Oregon’s only National Park is a summertime favorite for locals and tourists alike. Whether it’s a boat ride to majestic Wizard Island or a scenic tour around the caldera on Rim Drive, Crater Lake has plenty to offer in the warm season. But America’s deepest lake is by no means off-limits when the snow falls in winter. The southern entrance to the park remains open, and the road to Rim Village is plowed for vehicle access. And from there visitors can embark on one of the greatest adventures the park has to offer: a wintertime circumnavigation of our state’s most impressive body of water.
Such was my intent on Dec. 21, 2011 when I showed up at the Crater Lake Visitor Center parking lot with two friends and a pile of gear. Although many winter trekkers prefer cross-country skis, we chose snowshoes as our method of travel, opting for secure footing and fewer embarrassing face-plants. After registering for a three-day backcountry permit and ditching our cars in the free parking area, we set out from Rim Village at 11 am.
We did our best to follow the hikers’ route of the Pacific Crest Trail (equestrians on the PCT use another route at the base of Mount Mazama, the ancient volcano that now contains Crater Lake). I recognized the terrain from previous hikes on this National Scenic Trail, but the snow here was new to me. Although I have always thought Crater Lake to be gorgeous in the summer, I found the wintertime version to be even more picturesque.
As we followed the trail, we saw Wizard Island to our right. This volcanic cinder cone rises out of the lake near the western side of the caldera. At its top is a crater of its own, a reminder that Wizard Island is a small volcano within another volcano. Although most of our attention was drawn to the contents of the gigantic caldera, the scene outside the rim was also spectacular. To the southwest stands Union Peak, with Mount McLoughlin farther south and mighty Mount Shasta towering in the haze beyond in California. As we continued around the rim, we were given increasingly wonderful views of Mount Thielsen and Diamond Peak to the north, and eventually we spotted the South Sister in the distance.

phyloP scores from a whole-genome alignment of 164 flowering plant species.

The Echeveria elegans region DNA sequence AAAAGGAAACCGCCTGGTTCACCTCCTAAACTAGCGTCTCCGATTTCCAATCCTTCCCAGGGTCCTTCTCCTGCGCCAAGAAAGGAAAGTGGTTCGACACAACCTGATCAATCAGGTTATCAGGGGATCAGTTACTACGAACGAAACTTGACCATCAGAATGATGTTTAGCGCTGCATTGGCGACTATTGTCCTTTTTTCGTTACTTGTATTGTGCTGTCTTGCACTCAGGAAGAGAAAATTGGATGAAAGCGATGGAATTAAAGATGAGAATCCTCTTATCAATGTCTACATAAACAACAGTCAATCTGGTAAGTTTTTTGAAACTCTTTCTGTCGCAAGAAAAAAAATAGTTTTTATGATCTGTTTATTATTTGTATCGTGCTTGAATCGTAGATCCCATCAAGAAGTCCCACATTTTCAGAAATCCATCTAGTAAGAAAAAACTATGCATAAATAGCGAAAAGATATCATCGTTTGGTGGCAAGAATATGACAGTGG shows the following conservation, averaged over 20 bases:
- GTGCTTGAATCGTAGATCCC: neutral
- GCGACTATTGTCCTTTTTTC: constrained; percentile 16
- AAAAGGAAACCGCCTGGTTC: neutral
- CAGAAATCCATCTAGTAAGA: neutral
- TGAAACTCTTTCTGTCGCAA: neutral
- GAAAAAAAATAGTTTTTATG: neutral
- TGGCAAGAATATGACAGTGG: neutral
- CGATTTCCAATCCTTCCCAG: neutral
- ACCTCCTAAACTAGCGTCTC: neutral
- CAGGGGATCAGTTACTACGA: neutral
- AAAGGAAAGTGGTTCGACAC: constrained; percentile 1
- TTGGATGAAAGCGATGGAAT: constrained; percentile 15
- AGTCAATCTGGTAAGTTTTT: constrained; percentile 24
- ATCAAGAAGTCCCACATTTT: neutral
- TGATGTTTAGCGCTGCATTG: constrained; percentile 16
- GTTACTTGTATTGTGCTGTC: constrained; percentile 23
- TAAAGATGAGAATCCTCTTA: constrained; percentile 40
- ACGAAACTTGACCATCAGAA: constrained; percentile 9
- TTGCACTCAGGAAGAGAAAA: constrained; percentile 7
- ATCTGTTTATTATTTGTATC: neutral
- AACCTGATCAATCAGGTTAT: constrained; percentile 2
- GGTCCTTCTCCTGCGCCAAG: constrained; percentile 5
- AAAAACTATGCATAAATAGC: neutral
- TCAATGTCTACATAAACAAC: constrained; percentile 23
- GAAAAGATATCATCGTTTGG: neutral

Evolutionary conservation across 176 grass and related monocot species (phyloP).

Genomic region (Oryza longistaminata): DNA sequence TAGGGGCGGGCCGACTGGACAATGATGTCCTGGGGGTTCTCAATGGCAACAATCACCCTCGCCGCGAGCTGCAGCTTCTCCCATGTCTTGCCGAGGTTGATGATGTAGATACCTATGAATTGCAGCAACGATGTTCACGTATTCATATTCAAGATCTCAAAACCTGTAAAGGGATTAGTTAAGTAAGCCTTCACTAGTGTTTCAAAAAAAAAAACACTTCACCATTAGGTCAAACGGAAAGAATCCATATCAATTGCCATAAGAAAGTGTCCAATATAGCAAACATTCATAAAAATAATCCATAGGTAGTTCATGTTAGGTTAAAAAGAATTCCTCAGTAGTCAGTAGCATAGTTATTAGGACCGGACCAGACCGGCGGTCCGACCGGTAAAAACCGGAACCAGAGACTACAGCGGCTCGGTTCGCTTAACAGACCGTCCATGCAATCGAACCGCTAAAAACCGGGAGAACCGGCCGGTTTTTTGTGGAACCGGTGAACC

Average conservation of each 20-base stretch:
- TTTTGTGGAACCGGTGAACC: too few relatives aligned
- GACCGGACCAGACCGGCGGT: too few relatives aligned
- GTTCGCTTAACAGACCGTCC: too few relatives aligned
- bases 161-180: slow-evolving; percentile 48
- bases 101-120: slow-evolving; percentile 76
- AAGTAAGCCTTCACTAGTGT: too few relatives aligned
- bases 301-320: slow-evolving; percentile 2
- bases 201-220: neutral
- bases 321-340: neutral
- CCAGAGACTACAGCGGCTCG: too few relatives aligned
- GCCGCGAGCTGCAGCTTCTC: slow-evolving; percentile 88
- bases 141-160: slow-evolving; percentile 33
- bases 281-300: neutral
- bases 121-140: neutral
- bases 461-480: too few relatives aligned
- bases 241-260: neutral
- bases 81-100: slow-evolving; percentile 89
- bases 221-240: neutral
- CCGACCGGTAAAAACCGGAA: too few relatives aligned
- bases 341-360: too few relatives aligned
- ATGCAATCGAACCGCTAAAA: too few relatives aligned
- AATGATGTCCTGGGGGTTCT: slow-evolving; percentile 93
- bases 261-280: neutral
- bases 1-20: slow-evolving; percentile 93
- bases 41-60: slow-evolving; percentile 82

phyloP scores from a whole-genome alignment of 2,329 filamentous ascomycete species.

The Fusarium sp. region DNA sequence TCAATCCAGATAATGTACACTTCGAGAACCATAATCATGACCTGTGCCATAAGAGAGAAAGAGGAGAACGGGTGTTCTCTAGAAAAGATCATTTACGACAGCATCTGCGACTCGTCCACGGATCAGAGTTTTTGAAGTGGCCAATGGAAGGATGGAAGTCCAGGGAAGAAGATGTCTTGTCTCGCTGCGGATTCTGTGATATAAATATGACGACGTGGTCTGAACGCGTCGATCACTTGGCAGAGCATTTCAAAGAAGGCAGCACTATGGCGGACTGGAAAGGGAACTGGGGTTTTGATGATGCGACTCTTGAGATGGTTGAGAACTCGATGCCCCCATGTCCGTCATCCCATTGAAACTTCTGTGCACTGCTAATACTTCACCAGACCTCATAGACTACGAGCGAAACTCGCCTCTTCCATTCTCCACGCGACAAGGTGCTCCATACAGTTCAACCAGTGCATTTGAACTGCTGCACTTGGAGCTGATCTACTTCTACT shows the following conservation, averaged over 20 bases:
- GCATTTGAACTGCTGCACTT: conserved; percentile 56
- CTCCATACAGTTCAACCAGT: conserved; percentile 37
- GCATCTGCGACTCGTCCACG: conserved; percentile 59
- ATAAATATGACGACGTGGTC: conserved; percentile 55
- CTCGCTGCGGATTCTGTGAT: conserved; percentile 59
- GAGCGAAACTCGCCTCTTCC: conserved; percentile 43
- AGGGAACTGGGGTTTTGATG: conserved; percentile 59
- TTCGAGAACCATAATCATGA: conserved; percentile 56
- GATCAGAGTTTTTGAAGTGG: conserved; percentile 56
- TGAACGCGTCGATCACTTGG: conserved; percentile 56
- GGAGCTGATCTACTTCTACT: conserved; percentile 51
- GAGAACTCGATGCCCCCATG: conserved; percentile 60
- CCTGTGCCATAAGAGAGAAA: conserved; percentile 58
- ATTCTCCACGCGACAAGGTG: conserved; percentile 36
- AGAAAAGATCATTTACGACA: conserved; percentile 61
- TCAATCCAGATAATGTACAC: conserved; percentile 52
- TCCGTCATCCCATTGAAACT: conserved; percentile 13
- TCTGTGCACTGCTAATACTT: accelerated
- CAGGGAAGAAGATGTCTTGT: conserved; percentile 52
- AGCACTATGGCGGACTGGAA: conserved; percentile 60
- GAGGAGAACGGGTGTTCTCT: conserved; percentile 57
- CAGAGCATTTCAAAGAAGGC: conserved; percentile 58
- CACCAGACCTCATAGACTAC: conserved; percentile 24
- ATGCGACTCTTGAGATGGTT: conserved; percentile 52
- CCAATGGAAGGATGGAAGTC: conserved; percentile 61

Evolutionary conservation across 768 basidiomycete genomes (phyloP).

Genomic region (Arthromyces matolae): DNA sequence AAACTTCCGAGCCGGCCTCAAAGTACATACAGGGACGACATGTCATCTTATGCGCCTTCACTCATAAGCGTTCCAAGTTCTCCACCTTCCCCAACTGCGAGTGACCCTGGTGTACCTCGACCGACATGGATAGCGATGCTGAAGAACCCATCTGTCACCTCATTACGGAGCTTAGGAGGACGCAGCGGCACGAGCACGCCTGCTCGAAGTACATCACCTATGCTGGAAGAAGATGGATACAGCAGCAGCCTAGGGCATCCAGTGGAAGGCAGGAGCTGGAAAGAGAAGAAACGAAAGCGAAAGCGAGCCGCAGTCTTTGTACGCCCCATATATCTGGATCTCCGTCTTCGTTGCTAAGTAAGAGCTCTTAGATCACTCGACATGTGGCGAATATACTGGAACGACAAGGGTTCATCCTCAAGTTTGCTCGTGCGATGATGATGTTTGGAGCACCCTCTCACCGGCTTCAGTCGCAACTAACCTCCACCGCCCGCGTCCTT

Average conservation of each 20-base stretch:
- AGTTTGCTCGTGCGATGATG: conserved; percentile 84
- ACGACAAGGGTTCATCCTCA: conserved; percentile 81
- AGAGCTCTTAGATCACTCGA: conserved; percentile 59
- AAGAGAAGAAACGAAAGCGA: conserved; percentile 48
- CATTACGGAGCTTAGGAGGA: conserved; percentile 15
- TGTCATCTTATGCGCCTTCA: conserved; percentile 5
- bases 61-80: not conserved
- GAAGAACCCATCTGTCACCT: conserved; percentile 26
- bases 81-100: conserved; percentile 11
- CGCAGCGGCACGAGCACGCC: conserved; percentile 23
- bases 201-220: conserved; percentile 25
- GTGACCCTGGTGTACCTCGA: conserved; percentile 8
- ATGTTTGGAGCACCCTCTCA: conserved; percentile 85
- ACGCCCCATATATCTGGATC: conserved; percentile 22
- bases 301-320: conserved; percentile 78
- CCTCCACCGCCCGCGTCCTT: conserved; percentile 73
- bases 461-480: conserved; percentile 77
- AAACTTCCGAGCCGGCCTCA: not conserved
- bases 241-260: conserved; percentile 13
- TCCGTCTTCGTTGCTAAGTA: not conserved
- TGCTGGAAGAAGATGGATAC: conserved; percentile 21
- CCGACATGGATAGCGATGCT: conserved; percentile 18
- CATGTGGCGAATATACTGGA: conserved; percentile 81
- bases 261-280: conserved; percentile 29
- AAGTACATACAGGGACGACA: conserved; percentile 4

A quick lunch in the early afternoon helped fuel our efforts around the lake. When we reached the junction of Rim Drive and North Entrance Road, the Pacific Crest Trail left the rim. Now our most practical route was along the remainder of Rim Drive. Following this snow-covered road took us around the back side of gigantic Llao Rock, a prominent feature named after a god in Klamath Native American legend. We stopped to make camp just before dark, having accomplished about 10 miles.
One of my goals for the trip was to test my sleeping gear in cold temperatures. My down sleeping bag, ultralight pad, and solo tent were intended for “three-season” use, but I figured with enough clothes on I could probably make them work. As the temperature dropped, it was soon obvious that winter was not one of those three seasons. I wore all of my clothing and slipped three pairs of socks over my numb feet. When I failed to regain feeling in my toes, I crammed my feet into my thermal gloves and tried to sleep through my shivering. The temperature reached 7 degrees F that night — well below the rating of my sleeping bag. I was miserable.
Due to a minor injury we spent the next day backtracking to Rim Village, leaving the remainder of our intended route for a future expedition. Just past our turn-around point a clockwise trekker will reach Cleetwood Trail, the only safe and legal access to the lake itself. This steep, switchback-riddled path is open to both snowshoers and skiers in winter (though I think a little insanity is required to attempt the descent on skis). Continuing to the east side of the lake, adventurers will encounter Mount Scott, an old volcano with a summit elevation of nearly 9,000 feet — the highest point in the park. A trail from its base climbs about 1,500 feet to the top, providing access to backcountry travelers year-round. The view from the peak is spectacular.
Back at Rim Village, we made sure to hang our backcountry permit on the door of the Visitor Center to assure the staff of our safe return. No doubt they were amazed that we had circled Crater Lake in just two days instead of our intended three. I hope we set a record.